In totality, the long-term effects of psilocybin use on mental and physical health are not fully understood, and there is a risk of adverse effects. Finally, due to psilocybin’s psychoactive properties, participants may experience unexpected psychological reactions during the study, which can make the study difficult to manage.
Despite the limitations, there is still a wide variety of possibilities to determine the reason why magic mushrooms affect the brain the way that it does. With its ability to nullify the effects of depression and other mental illnesses, psychoactive therapists have begun incorporating microdosing psilocybin in assisted therapy to see if there are any significant changes in the user’s behavior and mood. A study done by Mier in 2023 showcased that 62% of psychotherapists were open to the idea of psilocybin-assisted therapy if it became legalized and regulated. Scientific evidence, the patient’s preference as well as effectiveness were the main factors that influenced the decision.
The participants’ willingness to try a new method of assisted therapy, allowed for research to be done on how the users respond to the neurological link the mushrooms have to the brain. It is noted that psilocybin possesses antidepressant effects as well as properties that may alleviate symptoms of anxiety and forms of depression in tandem with other mental illnesses. Microdosing has been shown to not only have healing properties but can also increase brain neuroplasticity or the brain’s ability to reorganize and form new neural connections. In addition to this, psilocybin has also helped individuals find a sense of importance and bring a new perspective on one’s feelings.
Psychedelic mushrooms have been used for centuries as they not only bring clinical usage but also work as an asset to get closer to one’s spiritual self. The exact reason for this spiritual connection is not fully understood, but it is thought to be related to the effect of psilocybin on the brain. Psilocybin has been shown to activate the serotonin 2A receptor in the brain, which is involved in the regulation of mood and perception. This activation can lead to altered states of consciousness, which may facilitate spiritual experiences.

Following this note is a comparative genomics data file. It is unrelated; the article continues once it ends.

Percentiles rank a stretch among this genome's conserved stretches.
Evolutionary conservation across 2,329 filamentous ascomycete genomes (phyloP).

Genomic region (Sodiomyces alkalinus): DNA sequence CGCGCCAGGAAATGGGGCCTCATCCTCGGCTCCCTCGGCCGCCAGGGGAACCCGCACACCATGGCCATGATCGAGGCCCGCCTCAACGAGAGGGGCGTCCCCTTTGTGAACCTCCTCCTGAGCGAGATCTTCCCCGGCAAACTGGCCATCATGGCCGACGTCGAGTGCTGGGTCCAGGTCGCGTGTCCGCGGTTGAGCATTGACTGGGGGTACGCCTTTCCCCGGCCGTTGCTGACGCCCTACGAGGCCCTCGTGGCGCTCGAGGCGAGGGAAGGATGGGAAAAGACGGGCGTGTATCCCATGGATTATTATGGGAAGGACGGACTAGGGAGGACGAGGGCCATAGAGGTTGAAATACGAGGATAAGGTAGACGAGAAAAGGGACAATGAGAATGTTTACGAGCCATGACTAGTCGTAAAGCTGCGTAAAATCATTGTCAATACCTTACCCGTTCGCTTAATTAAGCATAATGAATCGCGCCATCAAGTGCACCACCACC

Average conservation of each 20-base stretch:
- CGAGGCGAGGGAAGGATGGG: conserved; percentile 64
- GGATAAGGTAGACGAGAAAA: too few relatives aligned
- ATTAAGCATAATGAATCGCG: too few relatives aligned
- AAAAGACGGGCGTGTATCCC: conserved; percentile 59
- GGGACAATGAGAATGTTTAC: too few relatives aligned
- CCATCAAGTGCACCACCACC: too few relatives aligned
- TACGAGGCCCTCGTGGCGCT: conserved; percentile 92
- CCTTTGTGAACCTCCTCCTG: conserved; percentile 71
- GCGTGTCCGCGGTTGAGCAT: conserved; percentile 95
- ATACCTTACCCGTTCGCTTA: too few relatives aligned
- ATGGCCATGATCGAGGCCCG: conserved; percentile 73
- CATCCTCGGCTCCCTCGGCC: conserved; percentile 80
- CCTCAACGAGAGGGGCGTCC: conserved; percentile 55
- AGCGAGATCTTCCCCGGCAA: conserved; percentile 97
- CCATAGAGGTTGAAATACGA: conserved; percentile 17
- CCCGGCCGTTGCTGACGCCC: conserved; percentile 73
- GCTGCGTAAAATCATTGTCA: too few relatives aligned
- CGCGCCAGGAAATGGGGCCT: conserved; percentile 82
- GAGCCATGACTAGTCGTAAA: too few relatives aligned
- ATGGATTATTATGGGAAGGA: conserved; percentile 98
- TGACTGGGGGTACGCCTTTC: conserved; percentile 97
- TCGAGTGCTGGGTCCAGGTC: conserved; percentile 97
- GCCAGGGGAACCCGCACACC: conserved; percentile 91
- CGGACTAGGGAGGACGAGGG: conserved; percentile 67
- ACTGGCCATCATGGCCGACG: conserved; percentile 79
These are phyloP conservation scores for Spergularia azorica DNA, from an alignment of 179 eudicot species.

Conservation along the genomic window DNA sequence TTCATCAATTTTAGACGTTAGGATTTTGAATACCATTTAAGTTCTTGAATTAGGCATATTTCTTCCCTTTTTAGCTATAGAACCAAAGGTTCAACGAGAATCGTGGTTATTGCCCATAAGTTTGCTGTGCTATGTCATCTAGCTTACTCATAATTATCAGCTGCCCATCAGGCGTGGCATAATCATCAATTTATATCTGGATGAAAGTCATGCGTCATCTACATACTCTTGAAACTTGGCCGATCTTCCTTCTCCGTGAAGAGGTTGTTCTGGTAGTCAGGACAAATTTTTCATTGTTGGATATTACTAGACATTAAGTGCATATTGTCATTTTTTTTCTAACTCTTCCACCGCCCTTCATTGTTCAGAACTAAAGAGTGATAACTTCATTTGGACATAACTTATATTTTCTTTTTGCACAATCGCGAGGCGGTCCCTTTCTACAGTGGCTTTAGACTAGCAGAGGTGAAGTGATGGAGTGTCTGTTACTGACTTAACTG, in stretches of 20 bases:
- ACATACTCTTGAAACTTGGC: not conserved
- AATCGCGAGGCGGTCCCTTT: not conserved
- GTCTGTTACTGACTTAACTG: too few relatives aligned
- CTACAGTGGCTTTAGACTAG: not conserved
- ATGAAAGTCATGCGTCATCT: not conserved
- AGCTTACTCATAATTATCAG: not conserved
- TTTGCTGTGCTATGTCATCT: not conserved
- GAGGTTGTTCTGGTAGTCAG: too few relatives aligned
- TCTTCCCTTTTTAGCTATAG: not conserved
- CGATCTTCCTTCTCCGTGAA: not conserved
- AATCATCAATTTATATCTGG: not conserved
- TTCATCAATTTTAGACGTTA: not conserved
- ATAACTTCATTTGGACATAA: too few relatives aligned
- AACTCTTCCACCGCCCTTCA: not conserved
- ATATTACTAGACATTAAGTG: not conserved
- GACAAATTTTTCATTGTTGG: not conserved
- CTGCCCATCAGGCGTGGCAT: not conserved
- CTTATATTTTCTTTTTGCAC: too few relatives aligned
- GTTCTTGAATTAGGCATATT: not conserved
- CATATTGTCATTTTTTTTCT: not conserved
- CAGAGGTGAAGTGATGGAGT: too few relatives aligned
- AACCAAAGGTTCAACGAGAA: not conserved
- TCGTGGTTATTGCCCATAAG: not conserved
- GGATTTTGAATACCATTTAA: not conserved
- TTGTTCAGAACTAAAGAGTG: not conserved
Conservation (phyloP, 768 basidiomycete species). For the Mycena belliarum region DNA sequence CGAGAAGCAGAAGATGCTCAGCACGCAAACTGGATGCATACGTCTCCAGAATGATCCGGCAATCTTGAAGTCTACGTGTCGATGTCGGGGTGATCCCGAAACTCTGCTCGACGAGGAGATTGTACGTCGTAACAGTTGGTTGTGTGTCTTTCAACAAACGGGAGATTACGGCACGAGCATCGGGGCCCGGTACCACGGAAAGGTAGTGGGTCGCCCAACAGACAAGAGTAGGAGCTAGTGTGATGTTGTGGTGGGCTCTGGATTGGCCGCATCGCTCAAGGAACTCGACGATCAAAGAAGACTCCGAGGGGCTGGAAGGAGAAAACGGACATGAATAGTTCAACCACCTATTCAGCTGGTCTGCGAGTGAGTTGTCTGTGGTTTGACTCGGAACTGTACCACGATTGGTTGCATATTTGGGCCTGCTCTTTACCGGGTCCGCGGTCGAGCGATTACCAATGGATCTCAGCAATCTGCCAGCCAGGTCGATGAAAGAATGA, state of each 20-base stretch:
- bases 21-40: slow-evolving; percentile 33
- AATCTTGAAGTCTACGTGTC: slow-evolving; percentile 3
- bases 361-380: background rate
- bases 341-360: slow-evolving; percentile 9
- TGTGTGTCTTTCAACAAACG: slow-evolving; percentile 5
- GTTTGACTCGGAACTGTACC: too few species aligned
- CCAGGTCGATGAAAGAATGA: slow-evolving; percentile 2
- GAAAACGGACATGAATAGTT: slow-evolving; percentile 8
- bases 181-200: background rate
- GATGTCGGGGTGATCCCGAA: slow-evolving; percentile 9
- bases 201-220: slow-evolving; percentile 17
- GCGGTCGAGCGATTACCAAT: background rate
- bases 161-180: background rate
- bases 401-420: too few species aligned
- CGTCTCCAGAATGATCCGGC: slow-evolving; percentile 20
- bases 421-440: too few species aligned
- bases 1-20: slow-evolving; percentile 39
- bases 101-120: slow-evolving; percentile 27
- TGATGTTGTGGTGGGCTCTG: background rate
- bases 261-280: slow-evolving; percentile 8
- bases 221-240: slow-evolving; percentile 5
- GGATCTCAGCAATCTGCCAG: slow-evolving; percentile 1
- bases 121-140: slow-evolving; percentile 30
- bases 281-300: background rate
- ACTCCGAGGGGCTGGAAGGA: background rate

Studies are conducted frequently to determine a reason why psilocybin mushrooms affect the brain the way it does. Not much can be determined due to the large elephant in the room which is a lack of understanding as well as insufficient ways to determine what the mushroom does to the user. Although the stages of development may be early, magic mushrooms are looked at as the next big thing in the clinical field in hopes that they will improve the clinically depressed as well as the anxious. The methods carried out to perform these studies take extensive time which may also be a reason as to why the research on psilocybin may be in its infant stages, nonetheless, the research carried out will only improve the landscape of psychiatric treatment for mental illness.
With psychedelics peaking the interest of researchers around the globe, it would be safe to assume that in the next few years, we will be given prescriptions from our doctors for microdosing magic mushrooms. The natural substance carries healing properties that researchers are so desperately trying to understand. From what I’ve gathered, it would be safe to say that psilocybin mushrooms do have the potential to heal the mentally ill and improve their lives. However, not everyone may be receptive to the assisted psychoactive therapy due to how the user would react to the substance. We all share different experiences when discussing performance enhancers.
In conclusion, psilocybin mushrooms have shown potential as a treatment for various mental health conditions. Studies have demonstrated their effectiveness in reducing symptoms of depression, anxiety, and addiction. The psychoactive compound that is psilocybin affects the brain’s neural network. This allows for improvement in overall mood and cognition. However, there are still some concerns with the long-term effects of psilocybin use as well as the limitations given by the fungi, we are still unsure of how to research its potential risks and benefits. The realm of psychedelics is a world of uncertainty that leaves a lot of questions unanswered. Overall, the findings indicate that there may be a promising avenue for improving mental health outcomes.